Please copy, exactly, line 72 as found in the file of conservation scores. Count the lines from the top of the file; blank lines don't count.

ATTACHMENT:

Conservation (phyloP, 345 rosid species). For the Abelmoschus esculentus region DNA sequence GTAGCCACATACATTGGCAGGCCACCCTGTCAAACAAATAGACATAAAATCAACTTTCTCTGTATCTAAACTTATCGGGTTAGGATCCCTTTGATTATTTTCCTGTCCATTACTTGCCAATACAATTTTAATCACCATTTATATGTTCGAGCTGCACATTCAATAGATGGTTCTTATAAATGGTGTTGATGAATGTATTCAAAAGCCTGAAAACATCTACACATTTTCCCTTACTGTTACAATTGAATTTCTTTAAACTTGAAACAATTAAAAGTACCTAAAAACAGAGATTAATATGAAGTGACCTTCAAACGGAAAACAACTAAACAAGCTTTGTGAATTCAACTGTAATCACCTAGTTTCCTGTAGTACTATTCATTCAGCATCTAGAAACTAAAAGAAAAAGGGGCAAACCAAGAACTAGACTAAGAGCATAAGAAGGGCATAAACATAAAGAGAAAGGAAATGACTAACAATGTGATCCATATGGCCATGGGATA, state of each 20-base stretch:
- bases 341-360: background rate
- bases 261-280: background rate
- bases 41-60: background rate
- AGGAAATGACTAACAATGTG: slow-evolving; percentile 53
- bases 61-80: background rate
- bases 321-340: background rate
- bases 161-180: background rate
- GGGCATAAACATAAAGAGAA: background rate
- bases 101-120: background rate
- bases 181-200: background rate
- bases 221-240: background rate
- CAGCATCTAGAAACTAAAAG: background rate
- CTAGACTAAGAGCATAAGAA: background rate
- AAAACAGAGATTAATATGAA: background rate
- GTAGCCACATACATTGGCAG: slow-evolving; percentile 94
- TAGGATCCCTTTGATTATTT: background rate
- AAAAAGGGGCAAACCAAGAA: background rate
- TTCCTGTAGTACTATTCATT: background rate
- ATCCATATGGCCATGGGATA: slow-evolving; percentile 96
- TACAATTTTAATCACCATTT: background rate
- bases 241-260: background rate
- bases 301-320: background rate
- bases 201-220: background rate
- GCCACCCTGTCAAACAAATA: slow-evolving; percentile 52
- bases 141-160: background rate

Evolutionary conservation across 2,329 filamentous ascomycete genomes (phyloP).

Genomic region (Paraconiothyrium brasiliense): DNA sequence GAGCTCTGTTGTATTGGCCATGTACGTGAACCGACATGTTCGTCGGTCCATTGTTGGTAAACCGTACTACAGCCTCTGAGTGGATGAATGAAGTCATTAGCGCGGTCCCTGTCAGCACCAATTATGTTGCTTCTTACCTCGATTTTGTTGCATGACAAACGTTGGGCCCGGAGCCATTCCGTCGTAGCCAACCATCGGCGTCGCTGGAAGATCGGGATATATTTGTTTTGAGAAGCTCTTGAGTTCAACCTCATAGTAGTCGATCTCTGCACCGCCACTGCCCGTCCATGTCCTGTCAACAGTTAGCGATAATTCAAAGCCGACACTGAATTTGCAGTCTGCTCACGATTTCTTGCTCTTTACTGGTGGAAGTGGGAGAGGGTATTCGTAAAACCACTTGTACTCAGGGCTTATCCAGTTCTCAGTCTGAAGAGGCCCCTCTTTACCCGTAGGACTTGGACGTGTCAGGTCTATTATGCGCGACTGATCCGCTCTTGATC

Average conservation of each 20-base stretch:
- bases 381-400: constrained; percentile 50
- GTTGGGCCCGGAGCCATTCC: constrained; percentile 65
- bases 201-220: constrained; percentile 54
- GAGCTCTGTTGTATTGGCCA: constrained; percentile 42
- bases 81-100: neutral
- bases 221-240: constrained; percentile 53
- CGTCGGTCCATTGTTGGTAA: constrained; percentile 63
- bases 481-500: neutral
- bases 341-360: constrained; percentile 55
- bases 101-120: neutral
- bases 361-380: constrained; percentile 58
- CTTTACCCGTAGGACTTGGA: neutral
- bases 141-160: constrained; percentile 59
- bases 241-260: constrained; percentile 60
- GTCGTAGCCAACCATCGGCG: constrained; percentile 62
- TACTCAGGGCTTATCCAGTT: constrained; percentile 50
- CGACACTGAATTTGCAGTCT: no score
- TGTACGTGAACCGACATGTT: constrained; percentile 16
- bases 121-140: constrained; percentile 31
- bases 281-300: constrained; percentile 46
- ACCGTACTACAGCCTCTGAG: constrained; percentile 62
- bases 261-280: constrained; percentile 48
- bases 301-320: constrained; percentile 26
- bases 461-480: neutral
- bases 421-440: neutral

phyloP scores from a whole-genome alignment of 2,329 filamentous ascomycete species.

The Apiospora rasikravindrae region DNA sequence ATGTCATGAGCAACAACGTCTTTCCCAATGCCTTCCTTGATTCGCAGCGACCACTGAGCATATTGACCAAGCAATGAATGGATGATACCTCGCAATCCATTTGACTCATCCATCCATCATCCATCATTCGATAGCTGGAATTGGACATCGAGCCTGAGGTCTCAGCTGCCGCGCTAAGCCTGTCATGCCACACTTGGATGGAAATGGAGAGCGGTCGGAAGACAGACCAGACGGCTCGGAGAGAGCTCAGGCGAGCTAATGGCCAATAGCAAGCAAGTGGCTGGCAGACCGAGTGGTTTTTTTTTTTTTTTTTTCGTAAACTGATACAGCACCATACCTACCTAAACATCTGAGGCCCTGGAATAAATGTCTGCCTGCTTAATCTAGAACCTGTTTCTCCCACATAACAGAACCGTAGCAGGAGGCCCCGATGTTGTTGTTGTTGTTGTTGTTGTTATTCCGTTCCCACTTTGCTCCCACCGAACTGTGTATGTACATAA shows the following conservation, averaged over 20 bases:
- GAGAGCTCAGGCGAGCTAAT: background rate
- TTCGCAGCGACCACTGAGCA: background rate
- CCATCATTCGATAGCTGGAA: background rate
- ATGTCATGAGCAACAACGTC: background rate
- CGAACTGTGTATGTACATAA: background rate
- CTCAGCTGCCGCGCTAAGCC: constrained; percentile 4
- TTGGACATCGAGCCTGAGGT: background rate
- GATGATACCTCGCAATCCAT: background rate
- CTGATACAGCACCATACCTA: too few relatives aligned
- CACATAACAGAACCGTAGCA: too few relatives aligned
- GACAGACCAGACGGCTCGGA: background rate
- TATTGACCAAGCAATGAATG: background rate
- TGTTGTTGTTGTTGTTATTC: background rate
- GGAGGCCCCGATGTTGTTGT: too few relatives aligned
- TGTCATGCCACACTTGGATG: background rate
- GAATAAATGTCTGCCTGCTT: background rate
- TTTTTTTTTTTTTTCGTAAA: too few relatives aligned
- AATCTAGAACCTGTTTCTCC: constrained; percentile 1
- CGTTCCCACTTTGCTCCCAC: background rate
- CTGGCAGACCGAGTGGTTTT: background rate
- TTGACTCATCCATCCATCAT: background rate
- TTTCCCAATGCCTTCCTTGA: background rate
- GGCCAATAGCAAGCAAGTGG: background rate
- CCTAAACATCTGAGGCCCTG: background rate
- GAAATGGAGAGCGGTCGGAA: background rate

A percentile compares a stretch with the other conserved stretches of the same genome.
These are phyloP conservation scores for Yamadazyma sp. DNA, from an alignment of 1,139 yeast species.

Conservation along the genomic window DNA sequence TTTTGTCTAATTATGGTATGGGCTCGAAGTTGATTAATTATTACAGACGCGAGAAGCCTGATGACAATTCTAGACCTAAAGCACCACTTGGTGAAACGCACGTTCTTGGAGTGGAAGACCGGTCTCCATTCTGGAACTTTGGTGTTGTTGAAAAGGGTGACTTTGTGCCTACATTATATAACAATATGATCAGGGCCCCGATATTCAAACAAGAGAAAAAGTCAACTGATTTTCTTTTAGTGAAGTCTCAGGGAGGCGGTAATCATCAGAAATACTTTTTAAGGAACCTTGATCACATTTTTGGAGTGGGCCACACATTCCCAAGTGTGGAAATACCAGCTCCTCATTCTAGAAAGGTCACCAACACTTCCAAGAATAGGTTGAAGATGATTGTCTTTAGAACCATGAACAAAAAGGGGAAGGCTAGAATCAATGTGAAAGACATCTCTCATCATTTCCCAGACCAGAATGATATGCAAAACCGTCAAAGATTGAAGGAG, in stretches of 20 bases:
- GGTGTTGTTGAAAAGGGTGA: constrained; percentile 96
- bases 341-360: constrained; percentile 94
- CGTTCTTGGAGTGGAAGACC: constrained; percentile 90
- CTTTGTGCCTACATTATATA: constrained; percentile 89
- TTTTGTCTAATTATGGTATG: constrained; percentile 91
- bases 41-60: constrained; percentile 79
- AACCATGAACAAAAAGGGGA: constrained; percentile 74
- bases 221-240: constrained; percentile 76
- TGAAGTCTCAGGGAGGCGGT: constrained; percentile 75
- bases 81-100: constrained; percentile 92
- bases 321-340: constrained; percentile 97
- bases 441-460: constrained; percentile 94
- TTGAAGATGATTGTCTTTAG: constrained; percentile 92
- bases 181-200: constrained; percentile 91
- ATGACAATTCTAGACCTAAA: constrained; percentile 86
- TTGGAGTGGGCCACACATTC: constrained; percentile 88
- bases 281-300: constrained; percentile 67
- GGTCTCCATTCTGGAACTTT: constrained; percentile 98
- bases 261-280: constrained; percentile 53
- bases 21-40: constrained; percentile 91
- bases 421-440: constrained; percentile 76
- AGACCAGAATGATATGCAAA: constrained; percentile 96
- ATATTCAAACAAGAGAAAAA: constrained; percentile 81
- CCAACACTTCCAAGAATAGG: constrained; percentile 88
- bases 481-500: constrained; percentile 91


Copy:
- GAATAAATGTCTGCCTGCTT: background rate